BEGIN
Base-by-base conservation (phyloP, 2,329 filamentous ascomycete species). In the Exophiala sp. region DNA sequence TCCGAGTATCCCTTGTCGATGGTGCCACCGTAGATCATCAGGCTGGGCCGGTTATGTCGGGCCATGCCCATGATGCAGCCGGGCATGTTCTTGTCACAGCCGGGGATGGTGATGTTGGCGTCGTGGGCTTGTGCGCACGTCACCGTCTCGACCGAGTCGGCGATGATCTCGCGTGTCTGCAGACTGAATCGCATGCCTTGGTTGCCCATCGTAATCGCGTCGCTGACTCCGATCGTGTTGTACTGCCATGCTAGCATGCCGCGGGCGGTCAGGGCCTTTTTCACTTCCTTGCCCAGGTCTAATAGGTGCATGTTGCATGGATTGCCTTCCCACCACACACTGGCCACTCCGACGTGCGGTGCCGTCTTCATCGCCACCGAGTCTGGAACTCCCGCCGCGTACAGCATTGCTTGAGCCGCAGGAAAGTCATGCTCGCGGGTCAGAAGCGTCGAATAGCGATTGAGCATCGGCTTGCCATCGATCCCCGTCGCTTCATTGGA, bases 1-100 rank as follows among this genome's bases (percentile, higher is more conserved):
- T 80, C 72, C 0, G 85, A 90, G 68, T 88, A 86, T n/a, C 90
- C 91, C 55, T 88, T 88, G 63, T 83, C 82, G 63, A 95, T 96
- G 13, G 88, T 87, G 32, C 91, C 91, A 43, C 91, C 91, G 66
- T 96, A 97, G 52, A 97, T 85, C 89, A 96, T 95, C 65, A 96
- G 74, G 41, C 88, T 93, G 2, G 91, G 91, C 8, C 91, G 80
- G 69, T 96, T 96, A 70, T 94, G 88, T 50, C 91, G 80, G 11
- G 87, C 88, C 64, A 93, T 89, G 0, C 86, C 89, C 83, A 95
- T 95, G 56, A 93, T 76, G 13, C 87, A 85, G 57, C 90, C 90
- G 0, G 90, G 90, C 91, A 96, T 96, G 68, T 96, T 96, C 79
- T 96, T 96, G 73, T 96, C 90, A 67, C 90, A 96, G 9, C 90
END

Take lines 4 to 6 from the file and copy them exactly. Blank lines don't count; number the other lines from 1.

- G 13, G 88, T 87, G 32, C 91, C 91, A 43, C 91, C 91, G 66
- T 96, A 97, G 52, A 97, T 85, C 89, A 96, T 95, C 65, A 96
- G 74, G 41, C 88, T 93, G 2, G 91, G 91, C 8, C 91, G 80